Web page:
The Parable of the Watchful Servant

Luke 12: 35-38

DIG: What is the relationship between the watchfulness of this passage and the worry of Luke 12:22-34? What are the major concerns of these passages? Why does Peter ask the question in verse 41? Why does Yeshua answer as He does? Why does Christ say that they should be ready in verses 39-40? Who is the thief? What should be the attitude and actions of the faithful and wise manager in verses 42-43? What could tempt the manager to do wrong in verse 45? How does the Lord Himself summarize this passage in verse 48? How would the apostles have interpreted it?

REFLECT: About what dangers is Jesus warning you in these verses? Which danger is most likely to be a problem for you? What has God entrusted to you as His manager? If you knew that in 30 day’s the Lord was returning, what would you do to get things ready for inspection?

In this section Messiah told two parables (verses 35-40 and 42-48) to His inner circle of apostles, which were joined by a question from Peter (verse 41). The second parable expands and explains the first. Although there is a sense in which these parables are quite applicable with respect to death, Luke’s main point involves the Second Coming. This is clear from the use of the well-known image of the thief coming in the middle of the night. On the day before His death, Yeshua reemphasized the issue of watchfulness to the Twelve (see Jv – The Parable of the Faithful and Wicked Servants).

The one main point to the parable of the watchful servants is that we need to be in a constant state of watchfulness and readiness for the Lord’s return.

Instruction in Watchfulness: The Lord now gave His apostles an exhortation to watchfulness. He likened them to servants attending their master. They were to be ready to serve at any time. Thus Yeshua encouraged them to be dressed and to keep their lamps burning. Be dressed ready for service, literally stand, your waist having been belted. This image of a man who has tucked his long robe up under his belt in order to run is found frequently in the Bible. The use of the perfect participle, having your waist belted, portrays someone who, instead of waiting until the last moment, is always prepared to act.1040 And keep your lamps burning (Luke 12:35).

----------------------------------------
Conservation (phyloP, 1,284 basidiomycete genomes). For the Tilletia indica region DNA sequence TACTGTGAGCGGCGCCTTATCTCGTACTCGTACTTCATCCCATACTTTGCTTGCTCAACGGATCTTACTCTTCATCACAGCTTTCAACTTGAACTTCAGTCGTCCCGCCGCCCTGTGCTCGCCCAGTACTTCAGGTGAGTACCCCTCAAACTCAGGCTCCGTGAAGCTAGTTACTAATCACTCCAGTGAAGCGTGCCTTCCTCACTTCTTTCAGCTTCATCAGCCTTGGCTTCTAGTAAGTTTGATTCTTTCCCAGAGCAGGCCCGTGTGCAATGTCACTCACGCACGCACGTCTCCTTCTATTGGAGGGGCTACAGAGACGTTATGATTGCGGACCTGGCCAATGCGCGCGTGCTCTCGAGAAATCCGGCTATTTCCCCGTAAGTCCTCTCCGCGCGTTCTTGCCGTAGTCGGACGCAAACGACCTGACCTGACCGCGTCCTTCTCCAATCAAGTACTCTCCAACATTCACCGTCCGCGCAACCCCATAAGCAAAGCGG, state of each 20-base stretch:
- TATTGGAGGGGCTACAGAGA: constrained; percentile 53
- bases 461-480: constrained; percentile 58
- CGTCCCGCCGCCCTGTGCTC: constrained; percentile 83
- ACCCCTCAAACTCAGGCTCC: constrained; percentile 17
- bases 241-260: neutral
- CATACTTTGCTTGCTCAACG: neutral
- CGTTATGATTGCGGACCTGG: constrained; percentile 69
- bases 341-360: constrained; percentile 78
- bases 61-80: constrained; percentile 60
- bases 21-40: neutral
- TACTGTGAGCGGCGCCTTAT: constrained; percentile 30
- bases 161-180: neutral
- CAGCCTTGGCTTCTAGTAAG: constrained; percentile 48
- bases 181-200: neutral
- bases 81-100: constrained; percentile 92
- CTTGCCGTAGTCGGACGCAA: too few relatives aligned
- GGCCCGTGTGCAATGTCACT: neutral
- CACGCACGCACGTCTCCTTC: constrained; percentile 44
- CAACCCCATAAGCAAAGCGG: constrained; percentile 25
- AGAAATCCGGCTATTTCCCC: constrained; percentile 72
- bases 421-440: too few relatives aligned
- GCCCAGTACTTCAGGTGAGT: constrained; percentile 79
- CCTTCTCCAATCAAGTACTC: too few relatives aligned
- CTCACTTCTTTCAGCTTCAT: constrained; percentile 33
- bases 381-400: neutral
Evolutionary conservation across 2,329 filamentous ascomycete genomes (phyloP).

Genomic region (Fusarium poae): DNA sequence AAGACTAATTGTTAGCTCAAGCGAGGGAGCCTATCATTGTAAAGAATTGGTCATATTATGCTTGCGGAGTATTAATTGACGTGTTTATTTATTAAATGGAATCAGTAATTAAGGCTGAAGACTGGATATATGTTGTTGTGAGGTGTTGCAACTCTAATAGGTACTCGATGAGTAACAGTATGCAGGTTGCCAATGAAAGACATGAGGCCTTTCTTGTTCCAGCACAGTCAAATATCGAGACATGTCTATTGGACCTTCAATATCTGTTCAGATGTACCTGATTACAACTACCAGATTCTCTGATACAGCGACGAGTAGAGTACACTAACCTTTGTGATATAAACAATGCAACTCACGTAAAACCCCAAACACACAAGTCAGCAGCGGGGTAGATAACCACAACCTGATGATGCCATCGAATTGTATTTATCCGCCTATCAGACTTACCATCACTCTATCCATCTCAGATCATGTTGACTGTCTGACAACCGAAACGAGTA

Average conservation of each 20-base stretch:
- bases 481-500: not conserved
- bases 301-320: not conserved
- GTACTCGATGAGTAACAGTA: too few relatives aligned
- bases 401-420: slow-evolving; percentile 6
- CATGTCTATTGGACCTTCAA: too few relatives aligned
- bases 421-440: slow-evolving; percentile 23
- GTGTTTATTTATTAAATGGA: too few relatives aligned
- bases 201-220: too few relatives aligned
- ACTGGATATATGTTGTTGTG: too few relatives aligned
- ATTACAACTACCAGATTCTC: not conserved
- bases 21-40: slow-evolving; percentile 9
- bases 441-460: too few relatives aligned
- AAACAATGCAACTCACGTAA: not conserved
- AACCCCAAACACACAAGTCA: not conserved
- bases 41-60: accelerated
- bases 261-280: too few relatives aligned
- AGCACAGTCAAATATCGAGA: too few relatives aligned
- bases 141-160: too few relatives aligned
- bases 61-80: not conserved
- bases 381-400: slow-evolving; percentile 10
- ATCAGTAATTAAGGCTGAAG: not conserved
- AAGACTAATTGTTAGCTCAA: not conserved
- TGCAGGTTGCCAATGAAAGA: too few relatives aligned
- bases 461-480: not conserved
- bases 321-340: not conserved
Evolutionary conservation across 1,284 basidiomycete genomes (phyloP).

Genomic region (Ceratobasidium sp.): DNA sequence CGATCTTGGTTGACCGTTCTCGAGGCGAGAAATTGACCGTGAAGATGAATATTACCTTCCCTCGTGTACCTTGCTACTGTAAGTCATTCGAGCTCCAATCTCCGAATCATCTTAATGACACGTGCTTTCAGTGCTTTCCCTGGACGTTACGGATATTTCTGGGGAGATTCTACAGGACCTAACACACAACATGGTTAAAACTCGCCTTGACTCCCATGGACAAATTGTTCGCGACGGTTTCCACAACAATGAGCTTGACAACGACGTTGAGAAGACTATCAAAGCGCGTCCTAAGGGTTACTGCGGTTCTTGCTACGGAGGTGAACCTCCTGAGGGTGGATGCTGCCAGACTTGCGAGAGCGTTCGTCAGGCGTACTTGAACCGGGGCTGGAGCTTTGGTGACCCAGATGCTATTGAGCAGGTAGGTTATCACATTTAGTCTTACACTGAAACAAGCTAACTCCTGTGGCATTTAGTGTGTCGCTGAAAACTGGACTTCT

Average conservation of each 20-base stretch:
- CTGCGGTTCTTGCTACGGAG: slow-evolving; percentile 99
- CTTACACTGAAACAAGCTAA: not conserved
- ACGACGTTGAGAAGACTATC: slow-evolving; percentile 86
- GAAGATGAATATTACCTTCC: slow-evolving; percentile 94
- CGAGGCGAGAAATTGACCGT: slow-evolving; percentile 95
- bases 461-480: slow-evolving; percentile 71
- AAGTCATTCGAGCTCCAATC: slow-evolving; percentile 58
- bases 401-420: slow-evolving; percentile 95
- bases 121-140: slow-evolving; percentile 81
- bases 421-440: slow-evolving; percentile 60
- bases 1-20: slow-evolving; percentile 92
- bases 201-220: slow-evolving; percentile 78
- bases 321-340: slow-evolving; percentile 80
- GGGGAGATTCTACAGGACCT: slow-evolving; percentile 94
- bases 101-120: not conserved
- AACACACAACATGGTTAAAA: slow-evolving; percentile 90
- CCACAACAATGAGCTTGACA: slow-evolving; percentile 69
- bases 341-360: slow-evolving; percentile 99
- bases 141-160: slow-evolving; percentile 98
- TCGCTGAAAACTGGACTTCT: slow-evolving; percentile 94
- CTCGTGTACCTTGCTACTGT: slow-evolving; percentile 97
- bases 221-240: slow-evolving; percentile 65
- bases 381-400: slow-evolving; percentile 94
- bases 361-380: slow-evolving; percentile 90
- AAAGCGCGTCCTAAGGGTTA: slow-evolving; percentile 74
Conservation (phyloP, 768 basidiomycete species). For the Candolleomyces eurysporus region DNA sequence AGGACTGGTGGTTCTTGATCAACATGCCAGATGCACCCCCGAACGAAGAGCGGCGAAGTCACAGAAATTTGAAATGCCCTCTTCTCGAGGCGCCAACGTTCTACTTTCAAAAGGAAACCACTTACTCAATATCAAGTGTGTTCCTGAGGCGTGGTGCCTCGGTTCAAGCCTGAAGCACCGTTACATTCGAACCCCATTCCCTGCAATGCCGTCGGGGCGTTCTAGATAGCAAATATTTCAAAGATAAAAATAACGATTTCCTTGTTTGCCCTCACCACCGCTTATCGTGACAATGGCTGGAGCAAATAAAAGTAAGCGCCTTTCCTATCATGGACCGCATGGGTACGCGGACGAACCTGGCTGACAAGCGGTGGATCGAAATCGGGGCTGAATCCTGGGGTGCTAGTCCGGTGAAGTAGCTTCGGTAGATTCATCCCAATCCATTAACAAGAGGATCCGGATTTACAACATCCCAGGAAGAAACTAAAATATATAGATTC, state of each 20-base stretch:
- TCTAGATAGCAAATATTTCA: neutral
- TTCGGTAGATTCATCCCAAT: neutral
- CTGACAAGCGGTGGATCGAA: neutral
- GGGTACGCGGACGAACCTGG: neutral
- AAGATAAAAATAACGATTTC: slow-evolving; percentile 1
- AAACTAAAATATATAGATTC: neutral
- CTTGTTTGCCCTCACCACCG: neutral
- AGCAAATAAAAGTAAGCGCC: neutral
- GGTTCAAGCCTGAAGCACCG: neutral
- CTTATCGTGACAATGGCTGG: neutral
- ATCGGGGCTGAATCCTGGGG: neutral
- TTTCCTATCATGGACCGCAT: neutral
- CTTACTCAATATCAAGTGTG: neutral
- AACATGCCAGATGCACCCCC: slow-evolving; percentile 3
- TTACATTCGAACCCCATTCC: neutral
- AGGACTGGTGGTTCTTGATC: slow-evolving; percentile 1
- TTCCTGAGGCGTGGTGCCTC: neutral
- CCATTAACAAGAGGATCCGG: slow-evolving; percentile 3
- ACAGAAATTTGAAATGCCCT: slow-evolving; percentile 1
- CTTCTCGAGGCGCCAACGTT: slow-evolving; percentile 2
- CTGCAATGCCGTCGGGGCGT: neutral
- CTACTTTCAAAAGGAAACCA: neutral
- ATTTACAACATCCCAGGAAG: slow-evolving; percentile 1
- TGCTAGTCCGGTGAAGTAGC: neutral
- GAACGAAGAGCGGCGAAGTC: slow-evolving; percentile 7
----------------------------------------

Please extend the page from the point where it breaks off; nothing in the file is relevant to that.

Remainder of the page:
To impress this on them, He used the imagery of a wedding feast. The time of the wedding feast was not determined. When it would begin, no one knew. So the master’s return time would be undetermined. The picture, then, was of servants waiting for their master (Greek: kyrios) to return from a wedding feast. This wedding feast is not the wedding feast of the Lamb (see my commentary on Revelation Fg – Blessed Are Those who are Invited to the Wedding Feast of the Lamb), because here the master returns to his servants after the feast.

When he returned he would expect them to be ready to minister to him. So that when he comes and knocks they can immediately open the door for him. If those servants were indifferent to their responsibilities, they would put out their lamps and go to bed. But it will be good, literally blessed, for those servants whose master finds them watching when he comes. Truly I tell you, literally amen, he will dress himself to serve, will have them recline at the table, referring to the wedding feast of the Lamb above, and will come and wait on them (Luke 12:36-37). On the night He was betrayed, Yeshua washed the feet of His talmidim (see Kh – Jesus Washes His Disciples Feet). Because this is a parable, the details cannot be pressed. So here Luke uses symbolic language to say that those who are found faithful when Jesus returns will be honored.

The night guards in the Temple in Jerusalem were placed in twenty-four stations about the gates and courts. Of those, twenty-one were occupied by Levites alone; the other innermost three jointly by priests and Levites (the watch at some of the gates seems at one time to have been hereditary to certain families). Each guard consisted of ten men; so that in all two hundred and forty Levites and thirty priests were on duty every night. The Temple guards were relieved more frequently by day, but not during the night. Hence, when Yeshua said: Whether he comes in the second watch, or even the third, and finds them awake, he will reward those who are ready (Luke 12:38 NASB), He was specifically referring to the second and third watches as those of deepest sleep.1041

Christ thengave a second illustration of watchfulness. But understand this: If the owner of the house had known at what hour the thief was coming, he would not have let his house be broken into, literally dug through. This suggests a mud brick Palestinian house. The thief’s coming was a common image in the early Church for the Second Coming (1 Thessalonians 5:2-4; 2 Peter 3:10; Revelation 3:3 and 16:15). Then the Lord applied His teaching: You also must be ready, because the Son of Man will come at an hour when you do not expect him (Luke 12:39-40). This teaching was based on the fact that the Kingdom offered Isra’el had been rejected. Thus, it had to be postponed until a future time. Jesus’ servants would be found watching, waiting, and prepared in view that the Lion of the Tribe of Judah (Rev 5:5) would return again.1042